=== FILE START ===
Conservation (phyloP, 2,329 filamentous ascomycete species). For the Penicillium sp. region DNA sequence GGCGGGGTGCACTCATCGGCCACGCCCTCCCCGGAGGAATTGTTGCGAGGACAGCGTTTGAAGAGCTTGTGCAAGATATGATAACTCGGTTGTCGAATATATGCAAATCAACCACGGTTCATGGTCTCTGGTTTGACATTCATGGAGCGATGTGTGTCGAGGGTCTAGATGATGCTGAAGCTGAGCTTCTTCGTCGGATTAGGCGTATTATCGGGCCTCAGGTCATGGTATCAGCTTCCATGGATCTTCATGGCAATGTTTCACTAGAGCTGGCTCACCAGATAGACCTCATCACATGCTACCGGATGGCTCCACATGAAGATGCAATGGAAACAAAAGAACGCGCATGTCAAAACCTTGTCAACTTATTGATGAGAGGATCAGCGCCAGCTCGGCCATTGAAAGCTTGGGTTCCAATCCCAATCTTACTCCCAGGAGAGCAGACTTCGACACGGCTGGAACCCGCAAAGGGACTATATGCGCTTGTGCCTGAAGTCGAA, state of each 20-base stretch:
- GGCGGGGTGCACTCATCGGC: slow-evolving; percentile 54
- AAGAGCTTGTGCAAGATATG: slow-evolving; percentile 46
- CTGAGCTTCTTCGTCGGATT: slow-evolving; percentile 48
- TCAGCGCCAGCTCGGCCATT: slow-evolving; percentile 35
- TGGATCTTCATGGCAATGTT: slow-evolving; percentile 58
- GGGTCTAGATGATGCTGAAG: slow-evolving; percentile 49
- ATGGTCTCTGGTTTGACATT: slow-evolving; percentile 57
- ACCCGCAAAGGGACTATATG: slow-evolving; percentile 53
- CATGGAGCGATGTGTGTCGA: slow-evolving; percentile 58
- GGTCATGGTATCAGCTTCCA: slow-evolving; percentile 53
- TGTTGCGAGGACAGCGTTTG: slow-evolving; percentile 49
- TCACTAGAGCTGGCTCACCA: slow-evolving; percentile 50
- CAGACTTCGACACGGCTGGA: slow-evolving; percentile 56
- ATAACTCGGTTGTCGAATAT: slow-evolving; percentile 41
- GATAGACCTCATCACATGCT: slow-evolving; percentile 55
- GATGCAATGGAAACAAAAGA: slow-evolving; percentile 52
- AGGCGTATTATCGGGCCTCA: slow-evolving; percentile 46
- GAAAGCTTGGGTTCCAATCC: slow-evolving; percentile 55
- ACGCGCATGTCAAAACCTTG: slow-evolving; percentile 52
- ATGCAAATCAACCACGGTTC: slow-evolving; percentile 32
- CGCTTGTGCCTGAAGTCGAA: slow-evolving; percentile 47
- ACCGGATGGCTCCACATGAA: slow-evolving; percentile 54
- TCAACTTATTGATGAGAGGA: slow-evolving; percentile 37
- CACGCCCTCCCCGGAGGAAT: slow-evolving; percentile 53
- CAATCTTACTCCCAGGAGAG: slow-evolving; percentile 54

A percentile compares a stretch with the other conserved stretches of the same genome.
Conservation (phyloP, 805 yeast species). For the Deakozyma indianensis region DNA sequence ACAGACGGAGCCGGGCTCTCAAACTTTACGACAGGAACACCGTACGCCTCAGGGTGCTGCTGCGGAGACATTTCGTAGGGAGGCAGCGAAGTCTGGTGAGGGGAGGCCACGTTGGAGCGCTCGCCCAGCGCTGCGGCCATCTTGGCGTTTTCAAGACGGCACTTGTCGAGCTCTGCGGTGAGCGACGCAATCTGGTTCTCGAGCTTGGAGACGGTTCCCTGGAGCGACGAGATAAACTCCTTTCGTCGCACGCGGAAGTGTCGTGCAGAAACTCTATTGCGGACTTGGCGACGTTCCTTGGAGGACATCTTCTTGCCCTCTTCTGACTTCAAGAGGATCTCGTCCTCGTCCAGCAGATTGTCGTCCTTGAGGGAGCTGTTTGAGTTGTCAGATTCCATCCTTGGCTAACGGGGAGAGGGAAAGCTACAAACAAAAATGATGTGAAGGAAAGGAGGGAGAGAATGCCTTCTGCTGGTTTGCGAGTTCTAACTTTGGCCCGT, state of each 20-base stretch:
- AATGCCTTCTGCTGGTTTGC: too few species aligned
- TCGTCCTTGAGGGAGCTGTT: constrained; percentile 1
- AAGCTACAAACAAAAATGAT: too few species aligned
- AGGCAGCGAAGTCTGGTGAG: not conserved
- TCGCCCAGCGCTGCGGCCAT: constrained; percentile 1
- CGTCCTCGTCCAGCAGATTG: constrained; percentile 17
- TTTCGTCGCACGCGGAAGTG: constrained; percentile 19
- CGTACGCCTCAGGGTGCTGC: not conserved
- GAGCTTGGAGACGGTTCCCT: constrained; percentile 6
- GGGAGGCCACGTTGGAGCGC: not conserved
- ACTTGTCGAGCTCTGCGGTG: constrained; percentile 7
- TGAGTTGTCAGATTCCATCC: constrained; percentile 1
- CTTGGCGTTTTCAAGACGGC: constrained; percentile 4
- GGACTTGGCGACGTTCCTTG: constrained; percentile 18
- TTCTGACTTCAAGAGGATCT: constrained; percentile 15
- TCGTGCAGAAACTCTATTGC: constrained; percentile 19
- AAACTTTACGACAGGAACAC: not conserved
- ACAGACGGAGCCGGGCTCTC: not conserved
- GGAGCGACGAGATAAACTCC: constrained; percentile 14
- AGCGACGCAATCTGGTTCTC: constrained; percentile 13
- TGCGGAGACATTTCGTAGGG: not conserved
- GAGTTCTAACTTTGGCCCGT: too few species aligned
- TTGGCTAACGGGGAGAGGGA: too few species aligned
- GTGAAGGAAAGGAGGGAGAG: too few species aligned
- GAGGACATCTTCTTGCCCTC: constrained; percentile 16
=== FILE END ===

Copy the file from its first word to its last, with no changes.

Conservation (phyloP, 2,329 filamentous ascomycete species). For the Penicillium sp. region DNA sequence GGCGGGGTGCACTCATCGGCCACGCCCTCCCCGGAGGAATTGTTGCGAGGACAGCGTTTGAAGAGCTTGTGCAAGATATGATAACTCGGTTGTCGAATATATGCAAATCAACCACGGTTCATGGTCTCTGGTTTGACATTCATGGAGCGATGTGTGTCGAGGGTCTAGATGATGCTGAAGCTGAGCTTCTTCGTCGGATTAGGCGTATTATCGGGCCTCAGGTCATGGTATCAGCTTCCATGGATCTTCATGGCAATGTTTCACTAGAGCTGGCTCACCAGATAGACCTCATCACATGCTACCGGATGGCTCCACATGAAGATGCAATGGAAACAAAAGAACGCGCATGTCAAAACCTTGTCAACTTATTGATGAGAGGATCAGCGCCAGCTCGGCCATTGAAAGCTTGGGTTCCAATCCCAATCTTACTCCCAGGAGAGCAGACTTCGACACGGCTGGAACCCGCAAAGGGACTATATGCGCTTGTGCCTGAAGTCGAA, state of each 20-base stretch:
- GGCGGGGTGCACTCATCGGC: slow-evolving; percentile 54
- AAGAGCTTGTGCAAGATATG: slow-evolving; percentile 46
- CTGAGCTTCTTCGTCGGATT: slow-evolving; percentile 48
- TCAGCGCCAGCTCGGCCATT: slow-evolving; percentile 35
- TGGATCTTCATGGCAATGTT: slow-evolving; percentile 58
- GGGTCTAGATGATGCTGAAG: slow-evolving; percentile 49
- ATGGTCTCTGGTTTGACATT: slow-evolving; percentile 57
- ACCCGCAAAGGGACTATATG: slow-evolving; percentile 53
- CATGGAGCGATGTGTGTCGA: slow-evolving; percentile 58
- GGTCATGGTATCAGCTTCCA: slow-evolving; percentile 53
- TGTTGCGAGGACAGCGTTTG: slow-evolving; percentile 49
- TCACTAGAGCTGGCTCACCA: slow-evolving; percentile 50
- CAGACTTCGACACGGCTGGA: slow-evolving; percentile 56
- ATAACTCGGTTGTCGAATAT: slow-evolving; percentile 41
- GATAGACCTCATCACATGCT: slow-evolving; percentile 55
- GATGCAATGGAAACAAAAGA: slow-evolving; percentile 52
- AGGCGTATTATCGGGCCTCA: slow-evolving; percentile 46
- GAAAGCTTGGGTTCCAATCC: slow-evolving; percentile 55
- ACGCGCATGTCAAAACCTTG: slow-evolving; percentile 52
- ATGCAAATCAACCACGGTTC: slow-evolving; percentile 32
- CGCTTGTGCCTGAAGTCGAA: slow-evolving; percentile 47
- ACCGGATGGCTCCACATGAA: slow-evolving; percentile 54
- TCAACTTATTGATGAGAGGA: slow-evolving; percentile 37
- CACGCCCTCCCCGGAGGAAT: slow-evolving; percentile 53
- CAATCTTACTCCCAGGAGAG: slow-evolving; percentile 54

A percentile compares a stretch with the other conserved stretches of the same genome.
Conservation (phyloP, 805 yeast species). For the Deakozyma indianensis region DNA sequence ACAGACGGAGCCGGGCTCTCAAACTTTACGACAGGAACACCGTACGCCTCAGGGTGCTGCTGCGGAGACATTTCGTAGGGAGGCAGCGAAGTCTGGTGAGGGGAGGCCACGTTGGAGCGCTCGCCCAGCGCTGCGGCCATCTTGGCGTTTTCAAGACGGCACTTGTCGAGCTCTGCGGTGAGCGACGCAATCTGGTTCTCGAGCTTGGAGACGGTTCCCTGGAGCGACGAGATAAACTCCTTTCGTCGCACGCGGAAGTGTCGTGCAGAAACTCTATTGCGGACTTGGCGACGTTCCTTGGAGGACATCTTCTTGCCCTCTTCTGACTTCAAGAGGATCTCGTCCTCGTCCAGCAGATTGTCGTCCTTGAGGGAGCTGTTTGAGTTGTCAGATTCCATCCTTGGCTAACGGGGAGAGGGAAAGCTACAAACAAAAATGATGTGAAGGAAAGGAGGGAGAGAATGCCTTCTGCTGGTTTGCGAGTTCTAACTTTGGCCCGT, state of each 20-base stretch:
- AATGCCTTCTGCTGGTTTGC: too few species aligned
- TCGTCCTTGAGGGAGCTGTT: constrained; percentile 1
- AAGCTACAAACAAAAATGAT: too few species aligned
- AGGCAGCGAAGTCTGGTGAG: not conserved
- TCGCCCAGCGCTGCGGCCAT: constrained; percentile 1
- CGTCCTCGTCCAGCAGATTG: constrained; percentile 17
- TTTCGTCGCACGCGGAAGTG: constrained; percentile 19
- CGTACGCCTCAGGGTGCTGC: not conserved
- GAGCTTGGAGACGGTTCCCT: constrained; percentile 6
- GGGAGGCCACGTTGGAGCGC: not conserved
- ACTTGTCGAGCTCTGCGGTG: constrained; percentile 7
- TGAGTTGTCAGATTCCATCC: constrained; percentile 1
- CTTGGCGTTTTCAAGACGGC: constrained; percentile 4
- GGACTTGGCGACGTTCCTTG: constrained; percentile 18
- TTCTGACTTCAAGAGGATCT: constrained; percentile 15
- TCGTGCAGAAACTCTATTGC: constrained; percentile 19
- AAACTTTACGACAGGAACAC: not conserved
- ACAGACGGAGCCGGGCTCTC: not conserved
- GGAGCGACGAGATAAACTCC: constrained; percentile 14
- AGCGACGCAATCTGGTTCTC: constrained; percentile 13
- TGCGGAGACATTTCGTAGGG: not conserved
- GAGTTCTAACTTTGGCCCGT: too few species aligned
- TTGGCTAACGGGGAGAGGGA: too few species aligned
- GTGAAGGAAAGGAGGGAGAG: too few species aligned
- GAGGACATCTTCTTGCCCTC: constrained; percentile 16